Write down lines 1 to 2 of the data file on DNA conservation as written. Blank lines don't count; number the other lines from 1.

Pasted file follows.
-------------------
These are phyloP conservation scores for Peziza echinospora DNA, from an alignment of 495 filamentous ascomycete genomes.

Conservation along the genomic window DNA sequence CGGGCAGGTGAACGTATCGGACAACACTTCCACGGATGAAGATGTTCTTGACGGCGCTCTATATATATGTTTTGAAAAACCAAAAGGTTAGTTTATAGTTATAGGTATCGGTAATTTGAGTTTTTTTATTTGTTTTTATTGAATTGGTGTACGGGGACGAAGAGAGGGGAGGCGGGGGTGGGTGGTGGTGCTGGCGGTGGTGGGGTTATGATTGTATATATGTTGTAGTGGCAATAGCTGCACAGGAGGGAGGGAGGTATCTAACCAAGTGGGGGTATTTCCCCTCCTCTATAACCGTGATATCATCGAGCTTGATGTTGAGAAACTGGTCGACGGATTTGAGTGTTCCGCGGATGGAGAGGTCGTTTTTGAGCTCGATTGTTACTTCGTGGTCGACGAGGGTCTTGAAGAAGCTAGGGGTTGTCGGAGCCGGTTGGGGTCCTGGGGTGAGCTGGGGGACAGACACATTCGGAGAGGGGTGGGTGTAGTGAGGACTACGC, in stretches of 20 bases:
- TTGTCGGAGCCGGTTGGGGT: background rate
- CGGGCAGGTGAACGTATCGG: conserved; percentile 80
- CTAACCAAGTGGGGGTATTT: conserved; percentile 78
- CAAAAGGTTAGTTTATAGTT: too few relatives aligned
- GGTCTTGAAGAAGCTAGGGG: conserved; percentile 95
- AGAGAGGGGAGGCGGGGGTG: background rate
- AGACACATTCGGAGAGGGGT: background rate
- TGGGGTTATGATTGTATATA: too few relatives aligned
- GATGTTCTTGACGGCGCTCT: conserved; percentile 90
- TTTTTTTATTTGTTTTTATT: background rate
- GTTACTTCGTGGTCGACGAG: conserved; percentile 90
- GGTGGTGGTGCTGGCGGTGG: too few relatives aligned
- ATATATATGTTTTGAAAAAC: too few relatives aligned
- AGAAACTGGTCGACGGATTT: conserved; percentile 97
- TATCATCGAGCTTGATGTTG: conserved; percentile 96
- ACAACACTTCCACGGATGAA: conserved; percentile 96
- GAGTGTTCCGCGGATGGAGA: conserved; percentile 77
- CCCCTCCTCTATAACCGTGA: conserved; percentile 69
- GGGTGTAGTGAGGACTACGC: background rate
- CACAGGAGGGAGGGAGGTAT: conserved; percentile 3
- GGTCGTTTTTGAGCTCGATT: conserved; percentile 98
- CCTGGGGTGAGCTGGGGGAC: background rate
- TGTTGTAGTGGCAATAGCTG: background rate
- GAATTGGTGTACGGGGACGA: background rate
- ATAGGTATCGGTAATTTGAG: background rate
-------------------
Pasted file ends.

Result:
These are phyloP conservation scores for Peziza echinospora DNA, from an alignment of 495 filamentous ascomycete genomes.

Conservation along the genomic window DNA sequence CGGGCAGGTGAACGTATCGGACAACACTTCCACGGATGAAGATGTTCTTGACGGCGCTCTATATATATGTTTTGAAAAACCAAAAGGTTAGTTTATAGTTATAGGTATCGGTAATTTGAGTTTTTTTATTTGTTTTTATTGAATTGGTGTACGGGGACGAAGAGAGGGGAGGCGGGGGTGGGTGGTGGTGCTGGCGGTGGTGGGGTTATGATTGTATATATGTTGTAGTGGCAATAGCTGCACAGGAGGGAGGGAGGTATCTAACCAAGTGGGGGTATTTCCCCTCCTCTATAACCGTGATATCATCGAGCTTGATGTTGAGAAACTGGTCGACGGATTTGAGTGTTCCGCGGATGGAGAGGTCGTTTTTGAGCTCGATTGTTACTTCGTGGTCGACGAGGGTCTTGAAGAAGCTAGGGGTTGTCGGAGCCGGTTGGGGTCCTGGGGTGAGCTGGGGGACAGACACATTCGGAGAGGGGTGGGTGTAGTGAGGACTACGC, in stretches of 20 bases: